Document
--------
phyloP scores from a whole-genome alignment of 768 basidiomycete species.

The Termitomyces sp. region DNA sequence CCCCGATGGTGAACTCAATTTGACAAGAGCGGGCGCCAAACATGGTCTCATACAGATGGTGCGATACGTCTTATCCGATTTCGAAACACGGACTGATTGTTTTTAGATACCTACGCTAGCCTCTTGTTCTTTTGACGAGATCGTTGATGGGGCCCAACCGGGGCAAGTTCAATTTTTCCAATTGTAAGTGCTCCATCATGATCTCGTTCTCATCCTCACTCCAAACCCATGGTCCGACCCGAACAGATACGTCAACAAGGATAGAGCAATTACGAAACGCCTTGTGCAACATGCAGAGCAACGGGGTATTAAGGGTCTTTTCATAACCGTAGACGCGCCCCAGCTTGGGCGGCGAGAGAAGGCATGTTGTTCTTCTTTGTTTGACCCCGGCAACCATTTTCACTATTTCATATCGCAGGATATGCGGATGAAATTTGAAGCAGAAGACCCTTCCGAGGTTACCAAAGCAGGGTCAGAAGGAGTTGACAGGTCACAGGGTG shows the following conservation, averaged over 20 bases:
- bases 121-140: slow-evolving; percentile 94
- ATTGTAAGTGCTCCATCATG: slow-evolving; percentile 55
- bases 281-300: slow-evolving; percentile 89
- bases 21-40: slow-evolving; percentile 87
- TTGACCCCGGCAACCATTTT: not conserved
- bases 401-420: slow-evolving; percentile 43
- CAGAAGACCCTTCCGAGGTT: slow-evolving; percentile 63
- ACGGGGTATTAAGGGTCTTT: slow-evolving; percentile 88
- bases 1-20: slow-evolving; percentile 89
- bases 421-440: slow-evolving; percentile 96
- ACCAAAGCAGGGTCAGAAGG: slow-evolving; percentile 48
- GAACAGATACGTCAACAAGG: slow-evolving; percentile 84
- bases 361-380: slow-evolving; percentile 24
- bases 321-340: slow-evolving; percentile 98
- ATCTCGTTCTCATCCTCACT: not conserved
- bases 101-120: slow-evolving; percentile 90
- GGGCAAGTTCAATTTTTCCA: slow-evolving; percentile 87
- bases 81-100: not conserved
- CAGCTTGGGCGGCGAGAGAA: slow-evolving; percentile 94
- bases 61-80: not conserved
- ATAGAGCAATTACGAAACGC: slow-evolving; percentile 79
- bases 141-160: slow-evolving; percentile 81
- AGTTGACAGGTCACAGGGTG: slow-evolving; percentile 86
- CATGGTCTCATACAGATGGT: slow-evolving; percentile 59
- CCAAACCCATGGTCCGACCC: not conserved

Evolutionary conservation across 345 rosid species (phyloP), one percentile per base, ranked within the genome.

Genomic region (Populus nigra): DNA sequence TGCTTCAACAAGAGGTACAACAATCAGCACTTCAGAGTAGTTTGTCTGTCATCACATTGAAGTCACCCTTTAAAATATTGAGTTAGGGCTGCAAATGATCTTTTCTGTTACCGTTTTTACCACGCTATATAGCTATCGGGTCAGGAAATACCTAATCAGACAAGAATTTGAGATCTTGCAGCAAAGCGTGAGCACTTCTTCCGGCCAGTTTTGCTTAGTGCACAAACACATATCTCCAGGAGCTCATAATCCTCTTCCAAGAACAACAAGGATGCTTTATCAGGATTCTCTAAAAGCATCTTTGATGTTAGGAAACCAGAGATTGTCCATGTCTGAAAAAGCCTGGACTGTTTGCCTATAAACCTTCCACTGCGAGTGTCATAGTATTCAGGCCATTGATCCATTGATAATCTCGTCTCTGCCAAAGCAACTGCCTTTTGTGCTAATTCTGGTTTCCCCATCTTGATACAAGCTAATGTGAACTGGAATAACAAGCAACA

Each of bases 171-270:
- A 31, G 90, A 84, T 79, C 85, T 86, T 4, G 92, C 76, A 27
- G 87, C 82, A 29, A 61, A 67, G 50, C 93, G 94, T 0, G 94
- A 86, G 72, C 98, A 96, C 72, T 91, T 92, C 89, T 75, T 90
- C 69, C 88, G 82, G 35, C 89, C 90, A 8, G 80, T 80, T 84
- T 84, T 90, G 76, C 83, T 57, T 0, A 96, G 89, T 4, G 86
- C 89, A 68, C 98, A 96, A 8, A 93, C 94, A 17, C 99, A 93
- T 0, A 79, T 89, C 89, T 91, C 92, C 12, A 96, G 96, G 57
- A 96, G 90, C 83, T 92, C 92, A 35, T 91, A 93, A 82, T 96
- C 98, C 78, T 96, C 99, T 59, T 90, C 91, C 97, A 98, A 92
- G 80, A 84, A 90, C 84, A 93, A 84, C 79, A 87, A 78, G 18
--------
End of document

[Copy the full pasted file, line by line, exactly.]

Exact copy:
phyloP scores from a whole-genome alignment of 768 basidiomycete species.

The Termitomyces sp. region DNA sequence CCCCGATGGTGAACTCAATTTGACAAGAGCGGGCGCCAAACATGGTCTCATACAGATGGTGCGATACGTCTTATCCGATTTCGAAACACGGACTGATTGTTTTTAGATACCTACGCTAGCCTCTTGTTCTTTTGACGAGATCGTTGATGGGGCCCAACCGGGGCAAGTTCAATTTTTCCAATTGTAAGTGCTCCATCATGATCTCGTTCTCATCCTCACTCCAAACCCATGGTCCGACCCGAACAGATACGTCAACAAGGATAGAGCAATTACGAAACGCCTTGTGCAACATGCAGAGCAACGGGGTATTAAGGGTCTTTTCATAACCGTAGACGCGCCCCAGCTTGGGCGGCGAGAGAAGGCATGTTGTTCTTCTTTGTTTGACCCCGGCAACCATTTTCACTATTTCATATCGCAGGATATGCGGATGAAATTTGAAGCAGAAGACCCTTCCGAGGTTACCAAAGCAGGGTCAGAAGGAGTTGACAGGTCACAGGGTG shows the following conservation, averaged over 20 bases:
- bases 121-140: slow-evolving; percentile 94
- ATTGTAAGTGCTCCATCATG: slow-evolving; percentile 55
- bases 281-300: slow-evolving; percentile 89
- bases 21-40: slow-evolving; percentile 87
- TTGACCCCGGCAACCATTTT: not conserved
- bases 401-420: slow-evolving; percentile 43
- CAGAAGACCCTTCCGAGGTT: slow-evolving; percentile 63
- ACGGGGTATTAAGGGTCTTT: slow-evolving; percentile 88
- bases 1-20: slow-evolving; percentile 89
- bases 421-440: slow-evolving; percentile 96
- ACCAAAGCAGGGTCAGAAGG: slow-evolving; percentile 48
- GAACAGATACGTCAACAAGG: slow-evolving; percentile 84
- bases 361-380: slow-evolving; percentile 24
- bases 321-340: slow-evolving; percentile 98
- ATCTCGTTCTCATCCTCACT: not conserved
- bases 101-120: slow-evolving; percentile 90
- GGGCAAGTTCAATTTTTCCA: slow-evolving; percentile 87
- bases 81-100: not conserved
- CAGCTTGGGCGGCGAGAGAA: slow-evolving; percentile 94
- bases 61-80: not conserved
- ATAGAGCAATTACGAAACGC: slow-evolving; percentile 79
- bases 141-160: slow-evolving; percentile 81
- AGTTGACAGGTCACAGGGTG: slow-evolving; percentile 86
- CATGGTCTCATACAGATGGT: slow-evolving; percentile 59
- CCAAACCCATGGTCCGACCC: not conserved

Evolutionary conservation across 345 rosid species (phyloP), one percentile per base, ranked within the genome.

Genomic region (Populus nigra): DNA sequence TGCTTCAACAAGAGGTACAACAATCAGCACTTCAGAGTAGTTTGTCTGTCATCACATTGAAGTCACCCTTTAAAATATTGAGTTAGGGCTGCAAATGATCTTTTCTGTTACCGTTTTTACCACGCTATATAGCTATCGGGTCAGGAAATACCTAATCAGACAAGAATTTGAGATCTTGCAGCAAAGCGTGAGCACTTCTTCCGGCCAGTTTTGCTTAGTGCACAAACACATATCTCCAGGAGCTCATAATCCTCTTCCAAGAACAACAAGGATGCTTTATCAGGATTCTCTAAAAGCATCTTTGATGTTAGGAAACCAGAGATTGTCCATGTCTGAAAAAGCCTGGACTGTTTGCCTATAAACCTTCCACTGCGAGTGTCATAGTATTCAGGCCATTGATCCATTGATAATCTCGTCTCTGCCAAAGCAACTGCCTTTTGTGCTAATTCTGGTTTCCCCATCTTGATACAAGCTAATGTGAACTGGAATAACAAGCAACA

Each of bases 171-270:
- A 31, G 90, A 84, T 79, C 85, T 86, T 4, G 92, C 76, A 27
- G 87, C 82, A 29, A 61, A 67, G 50, C 93, G 94, T 0, G 94
- A 86, G 72, C 98, A 96, C 72, T 91, T 92, C 89, T 75, T 90
- C 69, C 88, G 82, G 35, C 89, C 90, A 8, G 80, T 80, T 84
- T 84, T 90, G 76, C 83, T 57, T 0, A 96, G 89, T 4, G 86
- C 89, A 68, C 98, A 96, A 8, A 93, C 94, A 17, C 99, A 93
- T 0, A 79, T 89, C 89, T 91, C 92, C 12, A 96, G 96, G 57
- A 96, G 90, C 83, T 92, C 92, A 35, T 91, A 93, A 82, T 96
- C 98, C 78, T 96, C 99, T 59, T 90, C 91, C 97, A 98, A 92
- G 80, A 84, A 90, C 84, A 93, A 84, C 79, A 87, A 78, G 18